Source : © European Union, 2017 - EP
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27-02-2017 12:00 AM CET

Border management policy has witnessed considerable developments, with the creation of instruments and agencies such as the Schengen Information System, the Visa Information System and the European Border and Coast Guard Agency. The challenges linked to the increase in mixed migration flows into the EU, as well as heightened security concerns, have triggered a new period of activity, with a shift towards more direct operational support and the Europeanisation of border management policy.

Source : © European Union, 2017 - EP
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27-02-2017 12:00 AM CET

The European Union’s action in the field of culture supplements Member States’ cultural policy in various areas: for example, the preservation of the European cultural heritage, cooperation between various countries’ cultural institutions, and the promotion of mobility among those working creatively. The cultural sector is also affected by provisions of the Treaties which do not explicitly pertain to culture.

Source : © European Union, 2017 - EP
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27-02-2017 12:00 AM CET

In education and vocational training policies, decision-making takes place under the ordinary legislative procedure. In accordance with the subsidiarity principle, education and training policies are as such decided by each European Union (EU) Member State. The role of the EU is therefore a supporting one. However, some challenges are common to all Member States — ageing societies, skills deficits in the workforce, and global competition — and thus need joint responses with countries working together and learning from each other[1].

Source : © European Union, 2017 - EP
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27-02-2017 12:00 AM CET

Youth is a national policy area. Harmonisation of Member States’ legislation is therefore excluded. At European level, youth policy is decided under the ordinary legislative procedure. The youth strand of the Erasmus+ programme encourages exchanges of young people within the EU and with third countries.

Source : © European Union, 2017 - EP
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27-02-2017 12:00 AM CET

As part of its efforts to promote mobility and intercultural understanding, the EU has designated language learning as an important priority, and funds numerous programmes and projects in this area. Multilingualism, in the EU’s view, is an important element in Europe’s competitiveness. One of the objectives of the EU’s language policy is therefore that every European citizen should master two other languages in addition to their mother tongue.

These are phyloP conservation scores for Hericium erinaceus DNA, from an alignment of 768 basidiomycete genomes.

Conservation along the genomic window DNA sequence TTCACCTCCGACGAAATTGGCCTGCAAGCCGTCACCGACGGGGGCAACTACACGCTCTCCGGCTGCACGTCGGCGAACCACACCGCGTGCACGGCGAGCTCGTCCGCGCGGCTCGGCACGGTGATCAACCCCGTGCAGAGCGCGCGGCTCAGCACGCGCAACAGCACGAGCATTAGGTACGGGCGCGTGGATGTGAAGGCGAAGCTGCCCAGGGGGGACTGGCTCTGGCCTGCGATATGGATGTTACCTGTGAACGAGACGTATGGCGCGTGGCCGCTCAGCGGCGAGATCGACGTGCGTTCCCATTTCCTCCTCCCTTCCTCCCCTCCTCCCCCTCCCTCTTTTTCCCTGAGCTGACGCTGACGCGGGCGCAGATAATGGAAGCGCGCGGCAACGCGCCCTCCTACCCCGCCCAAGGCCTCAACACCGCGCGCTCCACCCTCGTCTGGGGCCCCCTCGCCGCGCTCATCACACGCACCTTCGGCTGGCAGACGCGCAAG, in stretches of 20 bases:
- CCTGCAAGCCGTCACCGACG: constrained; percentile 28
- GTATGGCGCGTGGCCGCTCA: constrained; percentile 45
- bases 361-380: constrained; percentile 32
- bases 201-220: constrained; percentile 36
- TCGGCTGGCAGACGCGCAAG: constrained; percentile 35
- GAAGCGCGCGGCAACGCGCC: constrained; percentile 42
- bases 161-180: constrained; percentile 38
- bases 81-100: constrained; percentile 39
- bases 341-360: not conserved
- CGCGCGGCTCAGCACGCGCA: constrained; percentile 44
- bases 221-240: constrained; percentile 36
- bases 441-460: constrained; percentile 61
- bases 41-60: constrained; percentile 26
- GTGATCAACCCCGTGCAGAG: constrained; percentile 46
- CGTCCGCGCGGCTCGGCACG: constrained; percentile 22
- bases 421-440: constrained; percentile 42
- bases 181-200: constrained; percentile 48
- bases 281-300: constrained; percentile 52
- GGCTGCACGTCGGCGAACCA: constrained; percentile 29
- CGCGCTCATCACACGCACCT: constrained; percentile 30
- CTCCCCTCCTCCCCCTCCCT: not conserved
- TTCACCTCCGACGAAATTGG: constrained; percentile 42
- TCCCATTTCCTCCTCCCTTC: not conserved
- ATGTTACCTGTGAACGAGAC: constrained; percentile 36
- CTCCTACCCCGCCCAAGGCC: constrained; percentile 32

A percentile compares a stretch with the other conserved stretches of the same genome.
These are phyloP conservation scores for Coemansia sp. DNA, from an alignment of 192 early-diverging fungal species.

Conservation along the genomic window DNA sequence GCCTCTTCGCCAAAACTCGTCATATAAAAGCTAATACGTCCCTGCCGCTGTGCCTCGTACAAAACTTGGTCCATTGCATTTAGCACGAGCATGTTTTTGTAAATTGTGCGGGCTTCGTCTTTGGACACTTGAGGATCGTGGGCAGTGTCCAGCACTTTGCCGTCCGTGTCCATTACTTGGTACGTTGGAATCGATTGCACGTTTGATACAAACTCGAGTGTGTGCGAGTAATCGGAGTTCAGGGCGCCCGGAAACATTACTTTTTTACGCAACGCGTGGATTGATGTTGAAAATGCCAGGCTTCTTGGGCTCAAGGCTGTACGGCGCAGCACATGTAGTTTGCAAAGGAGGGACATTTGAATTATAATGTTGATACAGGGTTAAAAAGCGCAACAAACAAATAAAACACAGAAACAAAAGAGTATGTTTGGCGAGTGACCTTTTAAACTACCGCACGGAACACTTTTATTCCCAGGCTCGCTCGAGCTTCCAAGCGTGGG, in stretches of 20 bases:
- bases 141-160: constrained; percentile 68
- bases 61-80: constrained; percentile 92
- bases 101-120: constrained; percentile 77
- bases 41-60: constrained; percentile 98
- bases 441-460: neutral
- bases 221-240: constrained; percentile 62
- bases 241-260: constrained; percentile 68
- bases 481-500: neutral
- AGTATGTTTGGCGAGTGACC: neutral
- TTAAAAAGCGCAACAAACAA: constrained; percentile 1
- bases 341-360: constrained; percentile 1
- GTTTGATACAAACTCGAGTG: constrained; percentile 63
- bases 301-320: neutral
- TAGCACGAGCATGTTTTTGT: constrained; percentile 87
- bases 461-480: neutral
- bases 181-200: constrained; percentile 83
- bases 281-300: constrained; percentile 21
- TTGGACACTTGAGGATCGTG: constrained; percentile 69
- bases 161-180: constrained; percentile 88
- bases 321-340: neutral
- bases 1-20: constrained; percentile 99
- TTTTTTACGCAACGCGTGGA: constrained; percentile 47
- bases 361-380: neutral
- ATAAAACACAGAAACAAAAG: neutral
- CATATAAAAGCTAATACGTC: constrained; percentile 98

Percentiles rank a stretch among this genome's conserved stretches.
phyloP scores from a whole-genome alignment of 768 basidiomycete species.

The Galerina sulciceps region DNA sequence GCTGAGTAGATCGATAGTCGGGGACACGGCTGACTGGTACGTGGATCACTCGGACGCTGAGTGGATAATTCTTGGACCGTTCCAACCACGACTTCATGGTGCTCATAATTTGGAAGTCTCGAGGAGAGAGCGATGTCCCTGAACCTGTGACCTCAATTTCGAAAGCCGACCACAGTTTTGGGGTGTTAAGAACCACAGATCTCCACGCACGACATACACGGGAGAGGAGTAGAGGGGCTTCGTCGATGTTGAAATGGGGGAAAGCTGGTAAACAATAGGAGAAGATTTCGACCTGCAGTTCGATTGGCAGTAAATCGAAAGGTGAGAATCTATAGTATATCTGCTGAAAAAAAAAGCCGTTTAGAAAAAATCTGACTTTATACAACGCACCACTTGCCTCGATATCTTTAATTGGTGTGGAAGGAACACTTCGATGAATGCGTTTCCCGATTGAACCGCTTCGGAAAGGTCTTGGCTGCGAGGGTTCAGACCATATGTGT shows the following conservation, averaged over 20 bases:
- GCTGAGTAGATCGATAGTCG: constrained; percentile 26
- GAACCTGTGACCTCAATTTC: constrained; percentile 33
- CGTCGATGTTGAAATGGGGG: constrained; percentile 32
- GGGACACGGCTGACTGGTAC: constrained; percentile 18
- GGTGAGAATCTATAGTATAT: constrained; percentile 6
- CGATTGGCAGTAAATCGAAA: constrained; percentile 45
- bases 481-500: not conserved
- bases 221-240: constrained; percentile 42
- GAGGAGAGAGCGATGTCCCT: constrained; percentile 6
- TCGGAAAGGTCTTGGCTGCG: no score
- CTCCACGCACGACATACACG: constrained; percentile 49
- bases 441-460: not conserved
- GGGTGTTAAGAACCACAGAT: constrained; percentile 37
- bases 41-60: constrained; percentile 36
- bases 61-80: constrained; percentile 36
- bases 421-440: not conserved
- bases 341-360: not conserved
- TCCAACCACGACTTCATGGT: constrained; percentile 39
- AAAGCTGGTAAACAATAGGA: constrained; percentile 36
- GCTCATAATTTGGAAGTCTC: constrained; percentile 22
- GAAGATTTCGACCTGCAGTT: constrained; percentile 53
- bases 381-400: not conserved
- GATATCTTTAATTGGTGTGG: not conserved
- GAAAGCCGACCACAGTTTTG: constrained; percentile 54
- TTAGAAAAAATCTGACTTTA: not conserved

Source : © European Union, 2017 - EP
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15-02-2017 12:00 AM CET

The European Parliament Committee on Women’s Rights and Gender Equality of the European Parliament Legal Affairs requested this briefing paper in the framework of its own-initiative legislative report on Women’s Economic Empowerment in the Private and Public Sectors in the EU.

Study EN
Annexes EN

Source : © European Union, 2017 - EP
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15-02-2017 12:00 AM CET

This report reviews and discusses the implications for the agriculture sector of the COP21 UN Paris climate change conference and the recent EU climate policy proposals for 2030. It looks specifically at the role that the Common Agricultural Policy (CAP) plays in supporting climate action within the agriculture sector and considers how the CAP might evolve post 2020 to support the agricultural sector in reducing GHG emissions and adapting to climate change.

Source : © European Union, 2017 - EP
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information has recently been updated, and is now available.

01-03-2017 12:55 PM CET

REPORT on fundamental rights implications of big data: privacy, data protection, non-discrimination, security and law-enforcement Committee on Civil Liberties, Justice and Home Affairs Ana Gomes

Source : © European Union, 2017 - EP
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01-03-2017 12:55 PM CET
REPORT on constitutional, legal and institutional implications of a common security and defence policy: possibilities offered by the Lisbon Treaty
Committee on Foreign Affairs
Committee on Constitutional Affairs
Michael Gahler, Esteban González Pons

Source : © European Union, 2017 - EP
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01-03-2017 04:33 PM CET
study on scientific aspects underlying the regulatory framework in the area of fertilisers – state of play and future reforms
This document was prepared by Policy Department A at the request of the IMCO committee on the proposed cadmium regulation for phosphate fertilisers. Cadmium is a metal that can have adverse health effects on the general population. The use of mineral phosphate fertilisers contributes to about 60% of current cadmium emissions to soil. The proposed regulation aims to reduce soil and crop cadmium concentrations on the long term in most European regions.


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01-03-2017 04:09 PM CET


study on An economic review on the Collaborative Economy
This paper provides an overview of the empirical evidence concerning the potential gains from collaborative economy and the economic impact some of its business models on. It discusses how we can distinguish professional and non-professional services and provides a list of 9 tentative recommendations for the better protection of the users of the collaborative platforms. It also summarises the main regulatory concerns that emerge from the operation of such platforms.